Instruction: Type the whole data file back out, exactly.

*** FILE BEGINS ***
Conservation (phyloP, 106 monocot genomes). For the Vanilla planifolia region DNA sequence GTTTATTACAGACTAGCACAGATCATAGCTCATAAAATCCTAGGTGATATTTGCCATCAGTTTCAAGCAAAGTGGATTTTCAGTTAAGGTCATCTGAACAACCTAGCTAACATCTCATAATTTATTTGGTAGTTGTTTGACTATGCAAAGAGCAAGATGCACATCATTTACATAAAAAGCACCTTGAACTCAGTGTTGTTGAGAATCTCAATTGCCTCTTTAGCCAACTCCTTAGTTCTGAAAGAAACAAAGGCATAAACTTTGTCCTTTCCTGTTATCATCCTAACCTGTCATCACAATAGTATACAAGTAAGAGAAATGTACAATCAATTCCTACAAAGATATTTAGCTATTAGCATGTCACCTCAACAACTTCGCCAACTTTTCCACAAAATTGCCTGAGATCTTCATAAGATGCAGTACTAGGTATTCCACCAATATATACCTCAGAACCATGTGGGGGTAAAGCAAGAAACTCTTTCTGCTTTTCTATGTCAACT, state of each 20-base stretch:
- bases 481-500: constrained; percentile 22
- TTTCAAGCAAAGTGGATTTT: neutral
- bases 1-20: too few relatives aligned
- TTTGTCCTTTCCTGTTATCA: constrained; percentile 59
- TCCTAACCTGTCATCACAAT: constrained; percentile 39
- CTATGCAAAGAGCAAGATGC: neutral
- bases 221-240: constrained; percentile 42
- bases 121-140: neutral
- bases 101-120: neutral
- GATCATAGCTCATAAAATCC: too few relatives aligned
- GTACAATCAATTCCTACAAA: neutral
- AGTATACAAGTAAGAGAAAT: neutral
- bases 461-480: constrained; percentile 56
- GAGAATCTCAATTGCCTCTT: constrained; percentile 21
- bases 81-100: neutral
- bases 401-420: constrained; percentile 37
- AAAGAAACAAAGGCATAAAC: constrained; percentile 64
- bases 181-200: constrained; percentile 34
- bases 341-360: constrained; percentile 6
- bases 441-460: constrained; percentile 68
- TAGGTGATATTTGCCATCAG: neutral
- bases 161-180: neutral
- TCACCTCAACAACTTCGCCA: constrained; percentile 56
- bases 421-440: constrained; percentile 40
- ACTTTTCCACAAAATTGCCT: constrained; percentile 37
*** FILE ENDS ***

Conservation (phyloP, 106 monocot genomes). For the Vanilla planifolia region DNA sequence GTTTATTACAGACTAGCACAGATCATAGCTCATAAAATCCTAGGTGATATTTGCCATCAGTTTCAAGCAAAGTGGATTTTCAGTTAAGGTCATCTGAACAACCTAGCTAACATCTCATAATTTATTTGGTAGTTGTTTGACTATGCAAAGAGCAAGATGCACATCATTTACATAAAAAGCACCTTGAACTCAGTGTTGTTGAGAATCTCAATTGCCTCTTTAGCCAACTCCTTAGTTCTGAAAGAAACAAAGGCATAAACTTTGTCCTTTCCTGTTATCATCCTAACCTGTCATCACAATAGTATACAAGTAAGAGAAATGTACAATCAATTCCTACAAAGATATTTAGCTATTAGCATGTCACCTCAACAACTTCGCCAACTTTTCCACAAAATTGCCTGAGATCTTCATAAGATGCAGTACTAGGTATTCCACCAATATATACCTCAGAACCATGTGGGGGTAAAGCAAGAAACTCTTTCTGCTTTTCTATGTCAACT, state of each 20-base stretch:
- bases 481-500: constrained; percentile 22
- TTTCAAGCAAAGTGGATTTT: neutral
- bases 1-20: too few relatives aligned
- TTTGTCCTTTCCTGTTATCA: constrained; percentile 59
- TCCTAACCTGTCATCACAAT: constrained; percentile 39
- CTATGCAAAGAGCAAGATGC: neutral
- bases 221-240: constrained; percentile 42
- bases 121-140: neutral
- bases 101-120: neutral
- GATCATAGCTCATAAAATCC: too few relatives aligned
- GTACAATCAATTCCTACAAA: neutral
- AGTATACAAGTAAGAGAAAT: neutral
- bases 461-480: constrained; percentile 56
- GAGAATCTCAATTGCCTCTT: constrained; percentile 21
- bases 81-100: neutral
- bases 401-420: constrained; percentile 37
- AAAGAAACAAAGGCATAAAC: constrained; percentile 64
- bases 181-200: constrained; percentile 34
- bases 341-360: constrained; percentile 6
- bases 441-460: constrained; percentile 68
- TAGGTGATATTTGCCATCAG: neutral
- bases 161-180: neutral
- TCACCTCAACAACTTCGCCA: constrained; percentile 56
- bases 421-440: constrained; percentile 40
- ACTTTTCCACAAAATTGCCT: constrained; percentile 37